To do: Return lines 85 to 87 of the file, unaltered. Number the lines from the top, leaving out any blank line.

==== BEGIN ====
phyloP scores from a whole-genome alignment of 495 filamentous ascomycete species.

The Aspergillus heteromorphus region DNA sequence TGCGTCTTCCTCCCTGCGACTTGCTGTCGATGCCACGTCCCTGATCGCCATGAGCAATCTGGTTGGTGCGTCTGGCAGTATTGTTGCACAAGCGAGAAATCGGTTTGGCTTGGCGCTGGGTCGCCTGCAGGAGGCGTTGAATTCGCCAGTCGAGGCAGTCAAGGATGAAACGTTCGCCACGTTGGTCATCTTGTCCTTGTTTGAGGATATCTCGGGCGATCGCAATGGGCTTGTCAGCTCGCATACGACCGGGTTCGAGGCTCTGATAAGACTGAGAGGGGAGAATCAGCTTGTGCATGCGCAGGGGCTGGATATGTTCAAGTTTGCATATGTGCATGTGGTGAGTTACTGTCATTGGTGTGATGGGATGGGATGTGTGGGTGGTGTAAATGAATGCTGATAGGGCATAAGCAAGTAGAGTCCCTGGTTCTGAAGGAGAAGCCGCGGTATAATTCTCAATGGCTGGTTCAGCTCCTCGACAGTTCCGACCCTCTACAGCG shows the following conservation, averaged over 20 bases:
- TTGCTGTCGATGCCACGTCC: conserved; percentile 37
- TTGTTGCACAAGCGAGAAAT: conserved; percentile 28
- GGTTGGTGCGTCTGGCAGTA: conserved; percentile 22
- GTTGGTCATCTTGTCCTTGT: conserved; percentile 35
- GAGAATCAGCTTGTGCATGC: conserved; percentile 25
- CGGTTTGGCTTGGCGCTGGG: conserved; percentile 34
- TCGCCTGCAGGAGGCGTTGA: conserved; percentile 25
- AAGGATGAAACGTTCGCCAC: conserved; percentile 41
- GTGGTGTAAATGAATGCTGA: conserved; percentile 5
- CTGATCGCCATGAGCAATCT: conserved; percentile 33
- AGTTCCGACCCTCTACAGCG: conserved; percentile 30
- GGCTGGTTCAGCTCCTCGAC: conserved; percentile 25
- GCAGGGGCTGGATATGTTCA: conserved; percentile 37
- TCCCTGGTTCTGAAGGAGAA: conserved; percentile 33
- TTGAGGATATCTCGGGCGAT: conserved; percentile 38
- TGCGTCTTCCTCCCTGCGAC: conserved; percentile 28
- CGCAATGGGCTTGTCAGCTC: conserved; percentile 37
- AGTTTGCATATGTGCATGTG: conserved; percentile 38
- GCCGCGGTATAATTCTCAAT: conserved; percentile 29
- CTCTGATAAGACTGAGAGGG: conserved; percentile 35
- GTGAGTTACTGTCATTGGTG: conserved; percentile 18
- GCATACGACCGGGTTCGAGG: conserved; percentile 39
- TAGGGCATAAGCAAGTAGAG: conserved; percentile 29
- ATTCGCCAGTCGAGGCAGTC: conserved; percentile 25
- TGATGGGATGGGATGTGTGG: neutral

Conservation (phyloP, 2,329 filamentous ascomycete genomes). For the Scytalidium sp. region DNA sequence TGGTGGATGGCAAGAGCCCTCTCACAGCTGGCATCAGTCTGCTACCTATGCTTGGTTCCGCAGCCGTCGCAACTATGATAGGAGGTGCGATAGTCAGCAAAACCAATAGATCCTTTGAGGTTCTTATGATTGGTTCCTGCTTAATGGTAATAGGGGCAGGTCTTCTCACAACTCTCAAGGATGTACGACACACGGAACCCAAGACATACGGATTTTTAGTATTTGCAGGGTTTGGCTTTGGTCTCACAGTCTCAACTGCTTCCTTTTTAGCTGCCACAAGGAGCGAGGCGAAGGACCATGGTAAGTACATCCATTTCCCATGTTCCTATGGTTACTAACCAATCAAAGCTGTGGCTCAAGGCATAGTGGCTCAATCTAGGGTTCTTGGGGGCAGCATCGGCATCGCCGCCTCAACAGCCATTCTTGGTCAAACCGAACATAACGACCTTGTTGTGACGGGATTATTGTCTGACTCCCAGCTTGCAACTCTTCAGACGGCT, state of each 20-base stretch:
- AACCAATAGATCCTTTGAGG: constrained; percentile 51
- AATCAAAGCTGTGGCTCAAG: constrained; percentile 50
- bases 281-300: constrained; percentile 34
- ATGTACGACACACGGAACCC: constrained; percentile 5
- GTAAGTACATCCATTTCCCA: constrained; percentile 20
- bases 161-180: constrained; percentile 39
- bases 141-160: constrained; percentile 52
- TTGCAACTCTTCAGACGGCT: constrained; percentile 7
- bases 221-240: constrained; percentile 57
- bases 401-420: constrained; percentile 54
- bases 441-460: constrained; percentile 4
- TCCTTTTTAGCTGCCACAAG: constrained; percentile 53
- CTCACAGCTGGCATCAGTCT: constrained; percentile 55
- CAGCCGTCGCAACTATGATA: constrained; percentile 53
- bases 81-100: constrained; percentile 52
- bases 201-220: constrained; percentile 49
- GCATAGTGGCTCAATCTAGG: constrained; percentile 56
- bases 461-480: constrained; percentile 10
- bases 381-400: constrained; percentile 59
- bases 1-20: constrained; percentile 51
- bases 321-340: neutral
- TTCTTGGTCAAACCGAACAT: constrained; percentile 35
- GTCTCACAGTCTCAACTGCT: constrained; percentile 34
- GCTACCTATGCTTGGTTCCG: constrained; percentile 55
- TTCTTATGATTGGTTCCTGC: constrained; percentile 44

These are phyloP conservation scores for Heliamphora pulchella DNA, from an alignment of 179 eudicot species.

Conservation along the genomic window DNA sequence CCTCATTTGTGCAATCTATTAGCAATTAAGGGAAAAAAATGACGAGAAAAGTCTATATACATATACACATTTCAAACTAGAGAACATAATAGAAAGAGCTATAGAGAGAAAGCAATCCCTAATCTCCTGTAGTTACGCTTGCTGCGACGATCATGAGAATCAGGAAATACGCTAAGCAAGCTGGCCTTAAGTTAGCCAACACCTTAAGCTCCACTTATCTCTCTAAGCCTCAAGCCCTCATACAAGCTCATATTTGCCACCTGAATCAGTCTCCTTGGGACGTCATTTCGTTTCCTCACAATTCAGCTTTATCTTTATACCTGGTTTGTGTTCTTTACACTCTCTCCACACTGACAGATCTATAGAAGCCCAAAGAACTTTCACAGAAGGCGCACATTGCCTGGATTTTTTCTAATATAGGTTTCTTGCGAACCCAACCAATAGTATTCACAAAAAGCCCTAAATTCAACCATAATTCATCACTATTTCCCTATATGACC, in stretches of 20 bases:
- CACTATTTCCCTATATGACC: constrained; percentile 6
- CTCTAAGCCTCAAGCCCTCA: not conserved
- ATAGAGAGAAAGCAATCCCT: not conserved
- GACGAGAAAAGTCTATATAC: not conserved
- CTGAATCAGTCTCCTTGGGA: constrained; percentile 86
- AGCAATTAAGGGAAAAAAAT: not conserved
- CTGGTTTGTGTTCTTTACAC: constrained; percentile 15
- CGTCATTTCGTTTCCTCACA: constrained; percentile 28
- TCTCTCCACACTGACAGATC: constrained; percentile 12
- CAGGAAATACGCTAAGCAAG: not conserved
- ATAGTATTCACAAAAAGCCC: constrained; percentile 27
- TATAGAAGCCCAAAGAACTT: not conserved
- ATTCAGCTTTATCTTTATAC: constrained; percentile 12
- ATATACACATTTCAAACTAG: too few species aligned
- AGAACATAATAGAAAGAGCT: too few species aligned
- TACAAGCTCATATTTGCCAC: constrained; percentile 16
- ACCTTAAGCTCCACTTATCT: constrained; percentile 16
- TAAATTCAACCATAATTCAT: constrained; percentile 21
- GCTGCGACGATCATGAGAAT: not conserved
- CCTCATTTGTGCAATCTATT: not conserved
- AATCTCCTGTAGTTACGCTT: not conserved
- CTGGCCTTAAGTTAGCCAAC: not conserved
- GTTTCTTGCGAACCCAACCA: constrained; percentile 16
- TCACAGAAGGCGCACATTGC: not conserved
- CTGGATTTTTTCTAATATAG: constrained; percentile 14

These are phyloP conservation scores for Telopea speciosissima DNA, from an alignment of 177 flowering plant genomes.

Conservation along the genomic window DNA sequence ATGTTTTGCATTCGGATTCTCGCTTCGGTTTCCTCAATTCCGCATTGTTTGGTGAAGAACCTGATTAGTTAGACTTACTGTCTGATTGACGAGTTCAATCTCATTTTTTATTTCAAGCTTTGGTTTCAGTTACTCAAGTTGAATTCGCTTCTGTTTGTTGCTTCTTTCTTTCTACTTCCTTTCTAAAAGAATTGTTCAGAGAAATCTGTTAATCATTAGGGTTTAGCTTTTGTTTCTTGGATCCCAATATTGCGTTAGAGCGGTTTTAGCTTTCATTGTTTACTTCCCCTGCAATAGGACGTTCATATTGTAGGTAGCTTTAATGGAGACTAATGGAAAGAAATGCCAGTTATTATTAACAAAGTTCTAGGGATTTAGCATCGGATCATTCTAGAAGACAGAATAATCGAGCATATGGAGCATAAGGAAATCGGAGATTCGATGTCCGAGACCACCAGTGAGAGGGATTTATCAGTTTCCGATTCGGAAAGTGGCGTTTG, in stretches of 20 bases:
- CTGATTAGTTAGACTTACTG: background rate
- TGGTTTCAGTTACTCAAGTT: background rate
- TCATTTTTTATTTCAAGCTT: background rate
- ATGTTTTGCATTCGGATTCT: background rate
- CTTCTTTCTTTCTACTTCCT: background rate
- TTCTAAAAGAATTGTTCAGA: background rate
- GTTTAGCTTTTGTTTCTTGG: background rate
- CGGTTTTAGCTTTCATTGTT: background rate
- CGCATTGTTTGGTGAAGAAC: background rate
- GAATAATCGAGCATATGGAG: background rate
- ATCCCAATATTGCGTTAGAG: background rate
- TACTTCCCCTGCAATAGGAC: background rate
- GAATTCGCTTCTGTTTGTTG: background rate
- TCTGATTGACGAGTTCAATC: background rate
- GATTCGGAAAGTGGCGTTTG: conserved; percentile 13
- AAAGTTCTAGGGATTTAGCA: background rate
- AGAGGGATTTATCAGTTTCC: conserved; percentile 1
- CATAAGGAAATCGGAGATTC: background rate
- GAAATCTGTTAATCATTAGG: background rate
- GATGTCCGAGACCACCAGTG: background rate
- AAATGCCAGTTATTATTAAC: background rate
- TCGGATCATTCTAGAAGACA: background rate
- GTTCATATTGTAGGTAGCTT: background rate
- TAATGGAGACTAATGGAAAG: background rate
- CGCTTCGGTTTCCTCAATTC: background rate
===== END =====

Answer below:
- TCATTTTTTATTTCAAGCTT: background rate
- ATGTTTTGCATTCGGATTCT: background rate
- CTTCTTTCTTTCTACTTCCT: background rate